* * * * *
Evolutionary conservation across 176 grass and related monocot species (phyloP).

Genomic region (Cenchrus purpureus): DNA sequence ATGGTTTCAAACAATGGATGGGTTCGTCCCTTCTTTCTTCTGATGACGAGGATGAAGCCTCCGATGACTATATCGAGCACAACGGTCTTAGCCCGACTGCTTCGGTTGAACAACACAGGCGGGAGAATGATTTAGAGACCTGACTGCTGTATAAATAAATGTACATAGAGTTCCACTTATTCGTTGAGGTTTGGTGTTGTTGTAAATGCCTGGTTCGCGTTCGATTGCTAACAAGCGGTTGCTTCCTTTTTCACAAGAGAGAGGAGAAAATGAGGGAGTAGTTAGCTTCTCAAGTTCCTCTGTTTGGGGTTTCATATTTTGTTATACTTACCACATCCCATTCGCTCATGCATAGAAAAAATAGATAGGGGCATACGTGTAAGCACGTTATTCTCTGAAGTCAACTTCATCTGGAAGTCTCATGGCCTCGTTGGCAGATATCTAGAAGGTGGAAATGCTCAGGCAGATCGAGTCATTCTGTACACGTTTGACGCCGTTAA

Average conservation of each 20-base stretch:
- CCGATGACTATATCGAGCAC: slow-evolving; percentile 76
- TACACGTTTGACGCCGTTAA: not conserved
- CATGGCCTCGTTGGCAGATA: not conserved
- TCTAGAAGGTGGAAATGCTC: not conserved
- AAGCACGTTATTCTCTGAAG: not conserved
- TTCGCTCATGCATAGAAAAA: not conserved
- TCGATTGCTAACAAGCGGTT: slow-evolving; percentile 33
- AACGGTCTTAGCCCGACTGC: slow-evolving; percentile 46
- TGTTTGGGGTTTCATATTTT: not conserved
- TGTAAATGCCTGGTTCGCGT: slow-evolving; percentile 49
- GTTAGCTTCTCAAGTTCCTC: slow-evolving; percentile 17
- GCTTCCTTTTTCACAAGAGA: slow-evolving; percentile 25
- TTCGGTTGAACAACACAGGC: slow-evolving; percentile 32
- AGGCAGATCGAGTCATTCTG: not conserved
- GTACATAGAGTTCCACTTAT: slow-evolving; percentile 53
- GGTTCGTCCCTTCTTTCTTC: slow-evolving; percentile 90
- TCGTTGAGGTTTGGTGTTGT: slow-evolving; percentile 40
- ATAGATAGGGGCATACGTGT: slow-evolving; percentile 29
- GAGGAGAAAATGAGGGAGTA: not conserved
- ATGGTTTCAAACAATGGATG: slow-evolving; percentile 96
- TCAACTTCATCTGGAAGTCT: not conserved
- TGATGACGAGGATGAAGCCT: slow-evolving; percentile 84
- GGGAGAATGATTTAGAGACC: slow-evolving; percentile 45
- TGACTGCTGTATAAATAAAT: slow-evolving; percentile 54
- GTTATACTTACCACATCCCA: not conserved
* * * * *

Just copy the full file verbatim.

Evolutionary conservation across 176 grass and related monocot species (phyloP).

Genomic region (Cenchrus purpureus): DNA sequence ATGGTTTCAAACAATGGATGGGTTCGTCCCTTCTTTCTTCTGATGACGAGGATGAAGCCTCCGATGACTATATCGAGCACAACGGTCTTAGCCCGACTGCTTCGGTTGAACAACACAGGCGGGAGAATGATTTAGAGACCTGACTGCTGTATAAATAAATGTACATAGAGTTCCACTTATTCGTTGAGGTTTGGTGTTGTTGTAAATGCCTGGTTCGCGTTCGATTGCTAACAAGCGGTTGCTTCCTTTTTCACAAGAGAGAGGAGAAAATGAGGGAGTAGTTAGCTTCTCAAGTTCCTCTGTTTGGGGTTTCATATTTTGTTATACTTACCACATCCCATTCGCTCATGCATAGAAAAAATAGATAGGGGCATACGTGTAAGCACGTTATTCTCTGAAGTCAACTTCATCTGGAAGTCTCATGGCCTCGTTGGCAGATATCTAGAAGGTGGAAATGCTCAGGCAGATCGAGTCATTCTGTACACGTTTGACGCCGTTAA

Average conservation of each 20-base stretch:
- CCGATGACTATATCGAGCAC: slow-evolving; percentile 76
- TACACGTTTGACGCCGTTAA: not conserved
- CATGGCCTCGTTGGCAGATA: not conserved
- TCTAGAAGGTGGAAATGCTC: not conserved
- AAGCACGTTATTCTCTGAAG: not conserved
- TTCGCTCATGCATAGAAAAA: not conserved
- TCGATTGCTAACAAGCGGTT: slow-evolving; percentile 33
- AACGGTCTTAGCCCGACTGC: slow-evolving; percentile 46
- TGTTTGGGGTTTCATATTTT: not conserved
- TGTAAATGCCTGGTTCGCGT: slow-evolving; percentile 49
- GTTAGCTTCTCAAGTTCCTC: slow-evolving; percentile 17
- GCTTCCTTTTTCACAAGAGA: slow-evolving; percentile 25
- TTCGGTTGAACAACACAGGC: slow-evolving; percentile 32
- AGGCAGATCGAGTCATTCTG: not conserved
- GTACATAGAGTTCCACTTAT: slow-evolving; percentile 53
- GGTTCGTCCCTTCTTTCTTC: slow-evolving; percentile 90
- TCGTTGAGGTTTGGTGTTGT: slow-evolving; percentile 40
- ATAGATAGGGGCATACGTGT: slow-evolving; percentile 29
- GAGGAGAAAATGAGGGAGTA: not conserved
- ATGGTTTCAAACAATGGATG: slow-evolving; percentile 96
- TCAACTTCATCTGGAAGTCT: not conserved
- TGATGACGAGGATGAAGCCT: slow-evolving; percentile 84
- GGGAGAATGATTTAGAGACC: slow-evolving; percentile 45
- TGACTGCTGTATAAATAAAT: slow-evolving; percentile 54
- GTTATACTTACCACATCCCA: not conserved